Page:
An aging population, emigration of skilled labor, significant tax evasion, insufficient health care, and an aggressive loosening of the fiscal package compromise Romania’s long-term growth and economic stability and are the economy's top vulnerabilities.

Source: The CIA World Factbook - Economic overview Roumania

IMF Statistics:

Subject descriptor20182019202020212022
Gross domestic product, constant prices
Percent change
Gross domestic product, current prices
U.S. dollars (Billions)
Gross domestic product per capita, current prices
U.S. dollars (Units)
Inflation, average consumer prices
Percent change
Volume of imports of goods and services
Percent change
Volume of exports of goods and services
Percent change
Unemployment rate
Percent of total labor force
Current account balance
U.S. dollars (Billions)
Current account balance
Percent of GDP
Colored cells are estimates

Source: IMF Statistics - Romania


Le Luxembourg et le pays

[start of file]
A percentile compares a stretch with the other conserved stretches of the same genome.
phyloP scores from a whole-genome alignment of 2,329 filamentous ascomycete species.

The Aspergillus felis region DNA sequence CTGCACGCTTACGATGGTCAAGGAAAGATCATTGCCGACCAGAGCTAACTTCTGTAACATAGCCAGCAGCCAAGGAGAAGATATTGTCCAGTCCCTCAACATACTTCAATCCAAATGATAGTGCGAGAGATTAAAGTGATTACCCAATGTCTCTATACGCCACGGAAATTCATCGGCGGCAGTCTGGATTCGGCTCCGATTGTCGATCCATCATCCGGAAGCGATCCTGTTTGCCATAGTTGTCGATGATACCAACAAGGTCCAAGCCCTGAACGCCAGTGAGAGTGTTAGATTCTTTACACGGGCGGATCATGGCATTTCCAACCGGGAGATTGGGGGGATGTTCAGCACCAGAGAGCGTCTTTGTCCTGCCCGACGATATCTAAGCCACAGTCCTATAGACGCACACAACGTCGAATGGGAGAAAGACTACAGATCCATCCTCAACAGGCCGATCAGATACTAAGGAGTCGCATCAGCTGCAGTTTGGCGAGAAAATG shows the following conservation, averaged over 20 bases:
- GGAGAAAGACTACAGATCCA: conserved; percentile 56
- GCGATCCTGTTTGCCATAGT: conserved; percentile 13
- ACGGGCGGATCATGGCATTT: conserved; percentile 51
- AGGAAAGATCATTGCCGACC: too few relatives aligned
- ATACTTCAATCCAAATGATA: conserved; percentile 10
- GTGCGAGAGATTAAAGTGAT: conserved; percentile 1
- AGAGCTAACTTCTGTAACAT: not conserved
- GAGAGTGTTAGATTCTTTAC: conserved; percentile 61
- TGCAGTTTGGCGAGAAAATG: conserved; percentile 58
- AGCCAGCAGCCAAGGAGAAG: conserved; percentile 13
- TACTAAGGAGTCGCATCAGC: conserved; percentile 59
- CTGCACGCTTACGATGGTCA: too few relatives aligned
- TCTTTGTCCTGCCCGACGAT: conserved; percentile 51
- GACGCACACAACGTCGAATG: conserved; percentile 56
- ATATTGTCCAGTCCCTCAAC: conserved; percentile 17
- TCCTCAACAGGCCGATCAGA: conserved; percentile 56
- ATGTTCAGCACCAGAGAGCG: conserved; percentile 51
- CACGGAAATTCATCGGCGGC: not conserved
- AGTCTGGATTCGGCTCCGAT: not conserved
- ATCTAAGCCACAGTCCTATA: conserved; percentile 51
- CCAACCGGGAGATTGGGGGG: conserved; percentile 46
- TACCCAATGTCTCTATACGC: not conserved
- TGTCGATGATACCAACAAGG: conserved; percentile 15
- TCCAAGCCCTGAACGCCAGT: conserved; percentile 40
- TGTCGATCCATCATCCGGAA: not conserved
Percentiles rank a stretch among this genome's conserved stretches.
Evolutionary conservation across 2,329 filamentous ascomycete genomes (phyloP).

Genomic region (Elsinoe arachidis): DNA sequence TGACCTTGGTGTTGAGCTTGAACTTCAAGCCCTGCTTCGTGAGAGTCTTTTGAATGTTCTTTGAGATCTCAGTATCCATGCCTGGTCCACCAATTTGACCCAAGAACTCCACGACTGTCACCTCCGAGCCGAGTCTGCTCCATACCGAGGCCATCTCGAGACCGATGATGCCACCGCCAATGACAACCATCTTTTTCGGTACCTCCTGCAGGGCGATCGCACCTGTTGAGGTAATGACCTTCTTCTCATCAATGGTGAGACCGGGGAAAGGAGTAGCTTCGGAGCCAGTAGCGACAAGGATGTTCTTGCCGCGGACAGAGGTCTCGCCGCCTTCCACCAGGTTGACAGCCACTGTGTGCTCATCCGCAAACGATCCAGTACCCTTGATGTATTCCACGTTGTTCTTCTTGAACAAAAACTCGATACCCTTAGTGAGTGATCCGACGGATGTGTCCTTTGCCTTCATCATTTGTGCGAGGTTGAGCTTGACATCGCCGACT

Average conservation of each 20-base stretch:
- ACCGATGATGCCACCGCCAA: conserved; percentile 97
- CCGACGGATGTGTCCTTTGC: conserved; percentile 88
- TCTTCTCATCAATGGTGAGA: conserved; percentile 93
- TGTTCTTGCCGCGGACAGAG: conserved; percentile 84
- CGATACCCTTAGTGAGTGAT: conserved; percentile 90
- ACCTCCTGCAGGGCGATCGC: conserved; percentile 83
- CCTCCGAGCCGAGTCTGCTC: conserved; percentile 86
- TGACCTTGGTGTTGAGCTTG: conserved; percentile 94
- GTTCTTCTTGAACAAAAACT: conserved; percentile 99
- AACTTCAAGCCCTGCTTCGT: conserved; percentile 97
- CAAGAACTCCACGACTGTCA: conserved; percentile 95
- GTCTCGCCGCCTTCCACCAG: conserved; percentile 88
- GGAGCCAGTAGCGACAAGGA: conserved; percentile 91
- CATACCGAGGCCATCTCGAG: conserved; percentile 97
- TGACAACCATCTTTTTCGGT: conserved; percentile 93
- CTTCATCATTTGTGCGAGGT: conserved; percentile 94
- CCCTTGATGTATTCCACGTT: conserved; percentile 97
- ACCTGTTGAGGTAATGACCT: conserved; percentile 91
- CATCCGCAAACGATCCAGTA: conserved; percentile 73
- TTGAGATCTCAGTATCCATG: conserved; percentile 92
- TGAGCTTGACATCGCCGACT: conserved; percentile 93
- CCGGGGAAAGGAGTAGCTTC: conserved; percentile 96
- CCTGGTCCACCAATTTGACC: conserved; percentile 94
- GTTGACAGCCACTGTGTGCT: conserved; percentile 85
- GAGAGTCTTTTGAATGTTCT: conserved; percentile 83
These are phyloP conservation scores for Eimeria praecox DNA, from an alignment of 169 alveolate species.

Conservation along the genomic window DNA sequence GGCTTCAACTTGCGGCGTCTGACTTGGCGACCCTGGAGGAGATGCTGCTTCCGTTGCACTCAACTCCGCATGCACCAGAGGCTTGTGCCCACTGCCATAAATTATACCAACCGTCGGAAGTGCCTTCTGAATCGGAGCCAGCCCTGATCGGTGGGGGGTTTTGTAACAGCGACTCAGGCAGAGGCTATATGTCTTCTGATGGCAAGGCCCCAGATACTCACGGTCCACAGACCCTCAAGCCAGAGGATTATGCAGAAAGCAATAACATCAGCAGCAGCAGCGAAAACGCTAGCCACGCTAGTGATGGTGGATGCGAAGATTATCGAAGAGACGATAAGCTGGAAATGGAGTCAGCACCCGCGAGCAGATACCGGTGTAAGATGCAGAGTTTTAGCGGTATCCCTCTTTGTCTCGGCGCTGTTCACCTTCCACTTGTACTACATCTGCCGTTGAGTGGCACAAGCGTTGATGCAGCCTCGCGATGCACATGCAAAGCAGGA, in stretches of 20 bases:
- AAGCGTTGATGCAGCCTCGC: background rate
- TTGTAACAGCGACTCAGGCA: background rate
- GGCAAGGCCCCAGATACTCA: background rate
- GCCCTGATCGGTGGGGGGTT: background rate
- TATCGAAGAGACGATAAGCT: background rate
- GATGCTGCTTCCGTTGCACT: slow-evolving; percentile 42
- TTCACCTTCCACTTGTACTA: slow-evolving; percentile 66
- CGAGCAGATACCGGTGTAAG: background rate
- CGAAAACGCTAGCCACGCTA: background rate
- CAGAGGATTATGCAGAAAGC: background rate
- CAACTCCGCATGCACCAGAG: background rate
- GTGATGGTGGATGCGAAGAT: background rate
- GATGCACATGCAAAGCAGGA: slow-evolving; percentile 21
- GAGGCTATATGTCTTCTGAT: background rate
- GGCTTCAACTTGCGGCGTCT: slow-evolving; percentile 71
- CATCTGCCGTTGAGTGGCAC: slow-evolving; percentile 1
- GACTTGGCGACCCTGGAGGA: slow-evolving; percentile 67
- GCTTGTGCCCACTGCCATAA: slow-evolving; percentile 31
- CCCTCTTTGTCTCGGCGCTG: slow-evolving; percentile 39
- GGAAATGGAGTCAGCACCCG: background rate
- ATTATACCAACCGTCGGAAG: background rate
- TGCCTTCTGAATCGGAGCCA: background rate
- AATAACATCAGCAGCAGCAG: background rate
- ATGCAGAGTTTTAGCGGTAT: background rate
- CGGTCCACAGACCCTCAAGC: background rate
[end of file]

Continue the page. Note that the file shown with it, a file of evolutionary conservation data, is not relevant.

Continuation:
Existing conventions and agreements

Non double taxation agreement 

In order to promote international economic and financial relations in the interest of the Grand Duchy of Luxembourg, the Luxembourg government negotiates bilateral agreements for the avoidance of double taxation and prevent fiscal evasion with respect to Taxes on Income and on fortune with third countries.

  • Convention from 14.12.1993 (Memorial 1995, A No.68, p.1699)
  • Effective as of 01.01.1993 (Memorial 1995, A No.68, p.1699)
  • Amendment of the Convention from 14.10.2011 (Memorial 2013, A No.114, p.1713)
  • Effective as of 01.01.2014 (Memorial 2013, A No.114, p.1713)

Air Services agreement

  • Agreement from 27.10.1972 (Memorial 1974, A, p. 699)
  • Effective as of 07.03.1974 (Memorial 1974, A, p. 1324)